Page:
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DATA DETECTIVES

5 Things Small Businesses Should Do Better With Data

Is Big Data only for big business? Not anymore. Here are five ways the CEO of Swipely says smaller ventures should analyze data.
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Imagine you're waiting at the checkout in a store. The customers in front of you represent a lot of things: sales, maybe a mild annoyance for you if the line is long, and finally, a heck of a lot of information.

That last piece of the puzzle--customer data--can be the most important, but it's also underappreciated. Although big online companies track just about everything their customers do, smaller brick-and-mortar ventures are often far behind the curve.

I talked recently with Angus Davis, founder of Swipely, a Rhode Island company that's trying to take advantage of that opportunity.

Swipely offers payment processing for small businesses, with a focus on collecting and analyzing customer data so its users can improve their operations and marketing. I'll admit that I was originally interested in the company because I grew up in Rhode Island, which isn't exactly known as a modern tech or startup hub. In fact, Rhode Island has perennially had the worst unemployment rate in the country.

Swipely, however, is a success story. The company was reportedly the first Rhode Island software company to raise a Series A venture capital round and grew from 30 employees a year ago to about 90 today.

"The idea is that the payment network moves money but doesn't glean data well," Davis said. "Our technology enables people not only to accept payment but access powerful analytics about customers."

Swipely focuses on smaller businesses, and Davis told me that two-thirds of its customers are restaurants (including chains such as Rosa Mexicano and Fig & Olive).

Here are the five things Davis thinks companies are able to do more effectively than their competitors through tracking customer data:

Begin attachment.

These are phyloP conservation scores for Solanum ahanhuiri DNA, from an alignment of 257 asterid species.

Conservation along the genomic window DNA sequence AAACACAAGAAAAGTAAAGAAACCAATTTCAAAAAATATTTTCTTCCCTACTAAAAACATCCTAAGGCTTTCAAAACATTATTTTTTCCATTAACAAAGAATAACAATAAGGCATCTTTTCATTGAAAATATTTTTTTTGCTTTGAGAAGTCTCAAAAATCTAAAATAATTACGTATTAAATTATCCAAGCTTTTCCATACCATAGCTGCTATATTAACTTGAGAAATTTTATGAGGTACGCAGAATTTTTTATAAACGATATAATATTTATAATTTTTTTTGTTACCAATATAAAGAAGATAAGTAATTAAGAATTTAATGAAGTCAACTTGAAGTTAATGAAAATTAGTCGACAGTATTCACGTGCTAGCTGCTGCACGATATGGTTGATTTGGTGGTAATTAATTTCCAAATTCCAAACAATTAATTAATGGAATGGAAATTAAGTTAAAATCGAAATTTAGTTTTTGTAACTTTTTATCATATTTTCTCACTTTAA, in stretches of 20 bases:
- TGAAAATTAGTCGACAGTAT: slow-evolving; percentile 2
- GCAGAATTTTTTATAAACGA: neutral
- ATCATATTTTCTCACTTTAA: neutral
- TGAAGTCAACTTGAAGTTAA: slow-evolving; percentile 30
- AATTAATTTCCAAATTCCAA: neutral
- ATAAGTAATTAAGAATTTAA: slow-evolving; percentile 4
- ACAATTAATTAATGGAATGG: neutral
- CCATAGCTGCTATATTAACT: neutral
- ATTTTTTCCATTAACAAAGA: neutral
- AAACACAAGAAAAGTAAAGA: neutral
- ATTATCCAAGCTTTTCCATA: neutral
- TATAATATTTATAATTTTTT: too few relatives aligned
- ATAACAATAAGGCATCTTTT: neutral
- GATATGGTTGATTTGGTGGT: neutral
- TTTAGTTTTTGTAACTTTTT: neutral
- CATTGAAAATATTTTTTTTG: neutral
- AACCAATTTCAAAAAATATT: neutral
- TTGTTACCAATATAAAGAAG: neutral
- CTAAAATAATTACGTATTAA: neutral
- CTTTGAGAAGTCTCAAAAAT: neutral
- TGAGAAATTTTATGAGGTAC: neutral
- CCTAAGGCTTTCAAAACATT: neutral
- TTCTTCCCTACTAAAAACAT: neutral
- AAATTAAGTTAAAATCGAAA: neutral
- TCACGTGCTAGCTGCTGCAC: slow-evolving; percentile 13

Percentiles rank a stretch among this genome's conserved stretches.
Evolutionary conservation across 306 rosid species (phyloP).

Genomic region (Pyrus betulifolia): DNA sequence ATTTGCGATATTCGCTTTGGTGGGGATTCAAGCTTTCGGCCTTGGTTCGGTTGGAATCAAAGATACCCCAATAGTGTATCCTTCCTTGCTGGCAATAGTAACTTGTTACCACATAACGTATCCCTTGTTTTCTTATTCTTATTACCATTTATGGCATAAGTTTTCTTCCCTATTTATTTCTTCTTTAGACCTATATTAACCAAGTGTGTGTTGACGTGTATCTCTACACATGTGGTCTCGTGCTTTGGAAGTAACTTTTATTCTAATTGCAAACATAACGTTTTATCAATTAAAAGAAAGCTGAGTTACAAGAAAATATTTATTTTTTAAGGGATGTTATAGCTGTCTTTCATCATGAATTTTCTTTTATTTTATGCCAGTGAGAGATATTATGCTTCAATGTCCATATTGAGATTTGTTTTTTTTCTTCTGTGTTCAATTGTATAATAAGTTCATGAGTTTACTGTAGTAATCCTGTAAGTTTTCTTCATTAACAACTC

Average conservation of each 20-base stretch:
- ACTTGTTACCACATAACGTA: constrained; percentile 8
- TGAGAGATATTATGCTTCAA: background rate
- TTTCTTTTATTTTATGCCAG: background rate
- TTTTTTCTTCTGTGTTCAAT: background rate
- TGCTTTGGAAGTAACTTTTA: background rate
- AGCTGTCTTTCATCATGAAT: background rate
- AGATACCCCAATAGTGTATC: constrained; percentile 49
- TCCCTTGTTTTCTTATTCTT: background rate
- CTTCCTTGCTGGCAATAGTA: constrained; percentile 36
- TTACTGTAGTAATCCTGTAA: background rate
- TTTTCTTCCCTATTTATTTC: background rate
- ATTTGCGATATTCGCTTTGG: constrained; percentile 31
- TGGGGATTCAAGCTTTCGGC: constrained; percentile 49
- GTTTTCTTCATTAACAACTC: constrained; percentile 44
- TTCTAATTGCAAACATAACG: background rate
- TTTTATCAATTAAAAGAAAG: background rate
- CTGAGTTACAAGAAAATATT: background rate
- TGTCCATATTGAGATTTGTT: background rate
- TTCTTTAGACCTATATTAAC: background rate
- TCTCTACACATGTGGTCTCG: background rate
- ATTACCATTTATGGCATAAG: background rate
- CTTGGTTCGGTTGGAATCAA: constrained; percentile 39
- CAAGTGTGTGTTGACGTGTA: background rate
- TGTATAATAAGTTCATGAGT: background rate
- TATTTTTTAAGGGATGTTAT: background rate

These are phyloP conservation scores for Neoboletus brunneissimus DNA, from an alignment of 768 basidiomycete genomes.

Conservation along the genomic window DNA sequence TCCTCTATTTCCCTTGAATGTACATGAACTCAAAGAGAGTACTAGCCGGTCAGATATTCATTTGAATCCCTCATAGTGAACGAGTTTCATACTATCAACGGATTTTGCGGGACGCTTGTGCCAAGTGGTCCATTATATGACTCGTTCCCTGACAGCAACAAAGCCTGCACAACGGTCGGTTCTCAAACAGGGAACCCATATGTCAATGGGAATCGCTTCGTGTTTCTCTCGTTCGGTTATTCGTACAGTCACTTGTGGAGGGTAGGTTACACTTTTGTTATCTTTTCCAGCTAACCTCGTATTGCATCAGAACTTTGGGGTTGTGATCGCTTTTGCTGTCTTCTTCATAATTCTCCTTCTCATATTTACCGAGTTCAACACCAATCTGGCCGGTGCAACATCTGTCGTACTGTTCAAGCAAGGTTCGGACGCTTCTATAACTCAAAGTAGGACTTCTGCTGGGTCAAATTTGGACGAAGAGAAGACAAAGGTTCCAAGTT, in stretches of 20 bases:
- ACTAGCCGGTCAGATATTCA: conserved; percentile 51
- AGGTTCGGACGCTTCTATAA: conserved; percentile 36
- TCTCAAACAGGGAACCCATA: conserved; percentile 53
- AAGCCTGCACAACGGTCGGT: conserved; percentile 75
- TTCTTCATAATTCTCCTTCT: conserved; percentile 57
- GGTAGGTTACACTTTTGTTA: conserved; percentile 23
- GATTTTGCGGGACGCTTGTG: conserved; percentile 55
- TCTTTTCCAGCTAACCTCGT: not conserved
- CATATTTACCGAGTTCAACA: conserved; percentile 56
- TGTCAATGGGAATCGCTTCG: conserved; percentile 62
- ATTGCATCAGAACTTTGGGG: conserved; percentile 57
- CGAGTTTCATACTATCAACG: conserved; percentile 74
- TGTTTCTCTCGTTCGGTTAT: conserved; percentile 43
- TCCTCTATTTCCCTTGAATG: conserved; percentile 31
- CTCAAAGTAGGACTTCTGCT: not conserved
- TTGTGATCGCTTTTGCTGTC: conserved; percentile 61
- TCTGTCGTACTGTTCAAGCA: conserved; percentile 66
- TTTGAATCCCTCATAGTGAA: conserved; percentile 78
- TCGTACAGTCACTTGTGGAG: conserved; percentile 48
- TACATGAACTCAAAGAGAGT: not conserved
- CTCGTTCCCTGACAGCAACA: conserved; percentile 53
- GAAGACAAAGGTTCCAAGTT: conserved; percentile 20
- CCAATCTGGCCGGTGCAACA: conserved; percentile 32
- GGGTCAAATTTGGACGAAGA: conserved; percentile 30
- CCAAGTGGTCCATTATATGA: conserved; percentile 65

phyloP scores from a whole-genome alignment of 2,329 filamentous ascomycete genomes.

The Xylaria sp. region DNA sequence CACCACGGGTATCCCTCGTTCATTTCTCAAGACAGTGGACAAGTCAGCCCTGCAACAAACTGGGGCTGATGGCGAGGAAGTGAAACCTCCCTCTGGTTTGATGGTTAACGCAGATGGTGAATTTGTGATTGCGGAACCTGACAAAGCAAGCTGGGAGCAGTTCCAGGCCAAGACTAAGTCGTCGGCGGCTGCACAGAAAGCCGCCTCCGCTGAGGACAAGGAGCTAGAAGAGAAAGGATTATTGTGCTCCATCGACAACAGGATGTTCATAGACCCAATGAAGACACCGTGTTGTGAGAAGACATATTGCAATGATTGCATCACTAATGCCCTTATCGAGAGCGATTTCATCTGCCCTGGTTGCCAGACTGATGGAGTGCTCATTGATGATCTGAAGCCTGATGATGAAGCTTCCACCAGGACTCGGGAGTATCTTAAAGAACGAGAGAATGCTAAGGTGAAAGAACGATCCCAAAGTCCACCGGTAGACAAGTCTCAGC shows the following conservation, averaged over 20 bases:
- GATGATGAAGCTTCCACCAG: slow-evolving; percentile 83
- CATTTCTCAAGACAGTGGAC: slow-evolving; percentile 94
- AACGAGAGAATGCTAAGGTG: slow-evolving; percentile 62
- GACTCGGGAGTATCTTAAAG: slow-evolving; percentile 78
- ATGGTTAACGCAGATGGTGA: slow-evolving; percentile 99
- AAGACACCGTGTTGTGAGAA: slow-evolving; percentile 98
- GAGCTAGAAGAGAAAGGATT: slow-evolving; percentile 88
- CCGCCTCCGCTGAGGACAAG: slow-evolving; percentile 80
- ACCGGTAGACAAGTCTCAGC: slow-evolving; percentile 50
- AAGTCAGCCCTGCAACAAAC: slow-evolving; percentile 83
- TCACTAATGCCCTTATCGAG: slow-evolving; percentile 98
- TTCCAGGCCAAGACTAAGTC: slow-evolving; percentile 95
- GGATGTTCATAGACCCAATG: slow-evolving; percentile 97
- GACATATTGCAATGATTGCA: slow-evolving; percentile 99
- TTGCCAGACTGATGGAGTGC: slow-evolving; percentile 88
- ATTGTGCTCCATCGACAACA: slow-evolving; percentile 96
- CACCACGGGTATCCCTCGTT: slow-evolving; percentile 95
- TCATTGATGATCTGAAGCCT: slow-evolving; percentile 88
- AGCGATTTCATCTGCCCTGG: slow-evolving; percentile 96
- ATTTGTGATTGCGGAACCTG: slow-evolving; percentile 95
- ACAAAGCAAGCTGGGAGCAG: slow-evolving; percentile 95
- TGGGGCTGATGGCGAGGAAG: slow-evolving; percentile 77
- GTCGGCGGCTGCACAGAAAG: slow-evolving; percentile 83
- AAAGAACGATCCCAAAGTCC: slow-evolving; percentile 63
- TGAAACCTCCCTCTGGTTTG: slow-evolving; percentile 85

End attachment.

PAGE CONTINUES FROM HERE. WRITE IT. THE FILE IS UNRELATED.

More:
1. Know your customers better than their mothers do.

The key here is to identify your 100 best customers, keep track of what they love to order, and make sure you know how often they visit. Then use that knowledge to make them feel special. Marketing experts suggest that developing 100 fiercely loyal customers can drive more word of mouth than a $25,000 advertising campaign.

2. Evaluate your marketing efforts.

There's an old saying that 90 percent of advertising doesn't work, but the trick is that it's so hard to know which 10 percent is actually effective. If you can track how many of your sales in any given time period come from new customers, as opposed to repeat visitors, you'll understand more quickly whether your marketing efforts are working.

3. Spot hidden items that will unlock new sales.

There is often a trove of data that's hard to find without the right tools. If you're running a restaurant, is there one menu item in particular that new customers come in to try? Identify it, and you'll see which hidden gems you can coach your staff to recommend to first-time guests.

4. Help your employees to become better salespeople.

You can effectively track who on your staff sells the most and drill down deeper to see who turns over tables most often or persuades customers to purchase particular menu items. Figure out who your stars are, and you'll know where to focus your coaching efforts.

5. Collect feedback without lifting a finger.

Let's use the restaurant industry as an example some more. Nearly half of restaurant reviews mention specific menu items, which means there's another rich data source to mine. Listening to what customers have to say about your business on sites such as Yelp, OpenTable, Google, and TripAdvisor gives you a quick way to offer concrete feedback to your chef, servers, and marketers.

Want to read more, make a suggestion, or be featured in a future column? Contact me or sign up for my weekly email.

Correction: An earlier version of this article misidentified the founder of Swipely. His name is Angus Davis.

IMAGE: Getty Images
Last updated: May 12, 2014

BILL MURPHY JR. | Columnist

Bill Murphy Jr. is a journalist, ghostwriter, and entrepreneur. He is the author of Breakthrough Entrepreneurship (with Jon Burgstone) and is a former reporter for The Washington Post.

The opinions expressed here by Inc.com columnists are their own, not those of Inc.com.



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